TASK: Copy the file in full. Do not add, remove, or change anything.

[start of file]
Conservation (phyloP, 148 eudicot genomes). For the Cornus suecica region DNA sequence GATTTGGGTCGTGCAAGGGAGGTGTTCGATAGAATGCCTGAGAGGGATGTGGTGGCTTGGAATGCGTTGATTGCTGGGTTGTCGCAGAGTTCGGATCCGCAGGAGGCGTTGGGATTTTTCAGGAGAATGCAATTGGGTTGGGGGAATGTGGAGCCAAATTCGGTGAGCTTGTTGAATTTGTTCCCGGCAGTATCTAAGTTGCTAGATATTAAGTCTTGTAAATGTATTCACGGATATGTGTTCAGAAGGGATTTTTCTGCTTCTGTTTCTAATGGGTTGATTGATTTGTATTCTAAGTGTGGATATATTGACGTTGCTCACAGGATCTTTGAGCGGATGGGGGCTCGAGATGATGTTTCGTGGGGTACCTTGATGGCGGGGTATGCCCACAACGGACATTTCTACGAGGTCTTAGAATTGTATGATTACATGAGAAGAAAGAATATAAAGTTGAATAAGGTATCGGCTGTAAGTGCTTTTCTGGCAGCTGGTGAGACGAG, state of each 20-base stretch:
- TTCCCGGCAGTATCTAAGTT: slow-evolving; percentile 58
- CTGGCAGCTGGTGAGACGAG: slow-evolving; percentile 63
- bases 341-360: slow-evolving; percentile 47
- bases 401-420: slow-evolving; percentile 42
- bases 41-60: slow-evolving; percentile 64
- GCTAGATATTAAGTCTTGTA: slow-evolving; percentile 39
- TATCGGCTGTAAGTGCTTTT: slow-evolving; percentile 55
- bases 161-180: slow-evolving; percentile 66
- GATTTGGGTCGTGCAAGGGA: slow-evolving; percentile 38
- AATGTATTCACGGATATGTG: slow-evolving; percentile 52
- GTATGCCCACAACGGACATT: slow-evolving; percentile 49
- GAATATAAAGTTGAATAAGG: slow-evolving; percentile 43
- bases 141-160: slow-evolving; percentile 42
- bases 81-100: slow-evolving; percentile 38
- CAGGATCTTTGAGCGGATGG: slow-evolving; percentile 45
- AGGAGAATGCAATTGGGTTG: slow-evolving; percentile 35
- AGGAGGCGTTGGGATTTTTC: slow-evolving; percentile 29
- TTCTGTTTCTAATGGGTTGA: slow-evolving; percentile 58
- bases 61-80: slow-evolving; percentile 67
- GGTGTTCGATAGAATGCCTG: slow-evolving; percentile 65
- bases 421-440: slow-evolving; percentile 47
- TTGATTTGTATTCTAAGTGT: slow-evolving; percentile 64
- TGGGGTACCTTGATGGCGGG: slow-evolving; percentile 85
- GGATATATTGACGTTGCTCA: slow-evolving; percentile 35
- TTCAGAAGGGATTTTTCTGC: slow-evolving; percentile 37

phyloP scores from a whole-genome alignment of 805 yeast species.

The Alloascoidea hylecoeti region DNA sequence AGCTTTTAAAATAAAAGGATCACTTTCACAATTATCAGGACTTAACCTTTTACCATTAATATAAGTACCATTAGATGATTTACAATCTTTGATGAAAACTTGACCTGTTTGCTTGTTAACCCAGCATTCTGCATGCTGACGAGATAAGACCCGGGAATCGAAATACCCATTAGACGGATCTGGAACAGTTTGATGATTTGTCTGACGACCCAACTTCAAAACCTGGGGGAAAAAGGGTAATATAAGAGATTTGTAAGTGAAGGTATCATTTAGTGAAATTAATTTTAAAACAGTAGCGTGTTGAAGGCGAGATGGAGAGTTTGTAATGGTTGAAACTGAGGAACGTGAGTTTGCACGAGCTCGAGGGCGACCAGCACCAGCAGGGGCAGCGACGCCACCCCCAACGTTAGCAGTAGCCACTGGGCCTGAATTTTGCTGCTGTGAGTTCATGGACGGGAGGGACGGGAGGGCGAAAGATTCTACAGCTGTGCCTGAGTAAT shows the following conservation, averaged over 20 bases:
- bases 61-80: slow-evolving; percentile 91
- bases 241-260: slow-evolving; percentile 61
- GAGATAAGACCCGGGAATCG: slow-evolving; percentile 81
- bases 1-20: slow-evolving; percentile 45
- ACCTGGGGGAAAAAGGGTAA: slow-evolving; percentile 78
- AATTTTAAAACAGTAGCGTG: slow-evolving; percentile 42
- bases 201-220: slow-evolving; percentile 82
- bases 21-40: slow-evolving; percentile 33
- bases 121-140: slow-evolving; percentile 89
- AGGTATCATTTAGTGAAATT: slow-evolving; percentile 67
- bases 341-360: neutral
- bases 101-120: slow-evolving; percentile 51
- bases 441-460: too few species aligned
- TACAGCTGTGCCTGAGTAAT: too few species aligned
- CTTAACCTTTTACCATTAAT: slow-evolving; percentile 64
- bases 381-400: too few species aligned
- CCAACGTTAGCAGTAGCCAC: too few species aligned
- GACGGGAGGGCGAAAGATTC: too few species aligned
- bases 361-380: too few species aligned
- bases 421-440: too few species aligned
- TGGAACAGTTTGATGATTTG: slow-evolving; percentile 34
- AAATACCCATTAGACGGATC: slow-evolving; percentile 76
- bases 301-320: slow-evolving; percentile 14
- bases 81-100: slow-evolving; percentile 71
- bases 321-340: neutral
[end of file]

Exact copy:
Conservation (phyloP, 148 eudicot genomes). For the Cornus suecica region DNA sequence GATTTGGGTCGTGCAAGGGAGGTGTTCGATAGAATGCCTGAGAGGGATGTGGTGGCTTGGAATGCGTTGATTGCTGGGTTGTCGCAGAGTTCGGATCCGCAGGAGGCGTTGGGATTTTTCAGGAGAATGCAATTGGGTTGGGGGAATGTGGAGCCAAATTCGGTGAGCTTGTTGAATTTGTTCCCGGCAGTATCTAAGTTGCTAGATATTAAGTCTTGTAAATGTATTCACGGATATGTGTTCAGAAGGGATTTTTCTGCTTCTGTTTCTAATGGGTTGATTGATTTGTATTCTAAGTGTGGATATATTGACGTTGCTCACAGGATCTTTGAGCGGATGGGGGCTCGAGATGATGTTTCGTGGGGTACCTTGATGGCGGGGTATGCCCACAACGGACATTTCTACGAGGTCTTAGAATTGTATGATTACATGAGAAGAAAGAATATAAAGTTGAATAAGGTATCGGCTGTAAGTGCTTTTCTGGCAGCTGGTGAGACGAG, state of each 20-base stretch:
- TTCCCGGCAGTATCTAAGTT: slow-evolving; percentile 58
- CTGGCAGCTGGTGAGACGAG: slow-evolving; percentile 63
- bases 341-360: slow-evolving; percentile 47
- bases 401-420: slow-evolving; percentile 42
- bases 41-60: slow-evolving; percentile 64
- GCTAGATATTAAGTCTTGTA: slow-evolving; percentile 39
- TATCGGCTGTAAGTGCTTTT: slow-evolving; percentile 55
- bases 161-180: slow-evolving; percentile 66
- GATTTGGGTCGTGCAAGGGA: slow-evolving; percentile 38
- AATGTATTCACGGATATGTG: slow-evolving; percentile 52
- GTATGCCCACAACGGACATT: slow-evolving; percentile 49
- GAATATAAAGTTGAATAAGG: slow-evolving; percentile 43
- bases 141-160: slow-evolving; percentile 42
- bases 81-100: slow-evolving; percentile 38
- CAGGATCTTTGAGCGGATGG: slow-evolving; percentile 45
- AGGAGAATGCAATTGGGTTG: slow-evolving; percentile 35
- AGGAGGCGTTGGGATTTTTC: slow-evolving; percentile 29
- TTCTGTTTCTAATGGGTTGA: slow-evolving; percentile 58
- bases 61-80: slow-evolving; percentile 67
- GGTGTTCGATAGAATGCCTG: slow-evolving; percentile 65
- bases 421-440: slow-evolving; percentile 47
- TTGATTTGTATTCTAAGTGT: slow-evolving; percentile 64
- TGGGGTACCTTGATGGCGGG: slow-evolving; percentile 85
- GGATATATTGACGTTGCTCA: slow-evolving; percentile 35
- TTCAGAAGGGATTTTTCTGC: slow-evolving; percentile 37

phyloP scores from a whole-genome alignment of 805 yeast species.

The Alloascoidea hylecoeti region DNA sequence AGCTTTTAAAATAAAAGGATCACTTTCACAATTATCAGGACTTAACCTTTTACCATTAATATAAGTACCATTAGATGATTTACAATCTTTGATGAAAACTTGACCTGTTTGCTTGTTAACCCAGCATTCTGCATGCTGACGAGATAAGACCCGGGAATCGAAATACCCATTAGACGGATCTGGAACAGTTTGATGATTTGTCTGACGACCCAACTTCAAAACCTGGGGGAAAAAGGGTAATATAAGAGATTTGTAAGTGAAGGTATCATTTAGTGAAATTAATTTTAAAACAGTAGCGTGTTGAAGGCGAGATGGAGAGTTTGTAATGGTTGAAACTGAGGAACGTGAGTTTGCACGAGCTCGAGGGCGACCAGCACCAGCAGGGGCAGCGACGCCACCCCCAACGTTAGCAGTAGCCACTGGGCCTGAATTTTGCTGCTGTGAGTTCATGGACGGGAGGGACGGGAGGGCGAAAGATTCTACAGCTGTGCCTGAGTAAT shows the following conservation, averaged over 20 bases:
- bases 61-80: slow-evolving; percentile 91
- bases 241-260: slow-evolving; percentile 61
- GAGATAAGACCCGGGAATCG: slow-evolving; percentile 81
- bases 1-20: slow-evolving; percentile 45
- ACCTGGGGGAAAAAGGGTAA: slow-evolving; percentile 78
- AATTTTAAAACAGTAGCGTG: slow-evolving; percentile 42
- bases 201-220: slow-evolving; percentile 82
- bases 21-40: slow-evolving; percentile 33
- bases 121-140: slow-evolving; percentile 89
- AGGTATCATTTAGTGAAATT: slow-evolving; percentile 67
- bases 341-360: neutral
- bases 101-120: slow-evolving; percentile 51
- bases 441-460: too few species aligned
- TACAGCTGTGCCTGAGTAAT: too few species aligned
- CTTAACCTTTTACCATTAAT: slow-evolving; percentile 64
- bases 381-400: too few species aligned
- CCAACGTTAGCAGTAGCCAC: too few species aligned
- GACGGGAGGGCGAAAGATTC: too few species aligned
- bases 361-380: too few species aligned
- bases 421-440: too few species aligned
- TGGAACAGTTTGATGATTTG: slow-evolving; percentile 34
- AAATACCCATTAGACGGATC: slow-evolving; percentile 76
- bases 301-320: slow-evolving; percentile 14
- bases 81-100: slow-evolving; percentile 71
- bases 321-340: neutral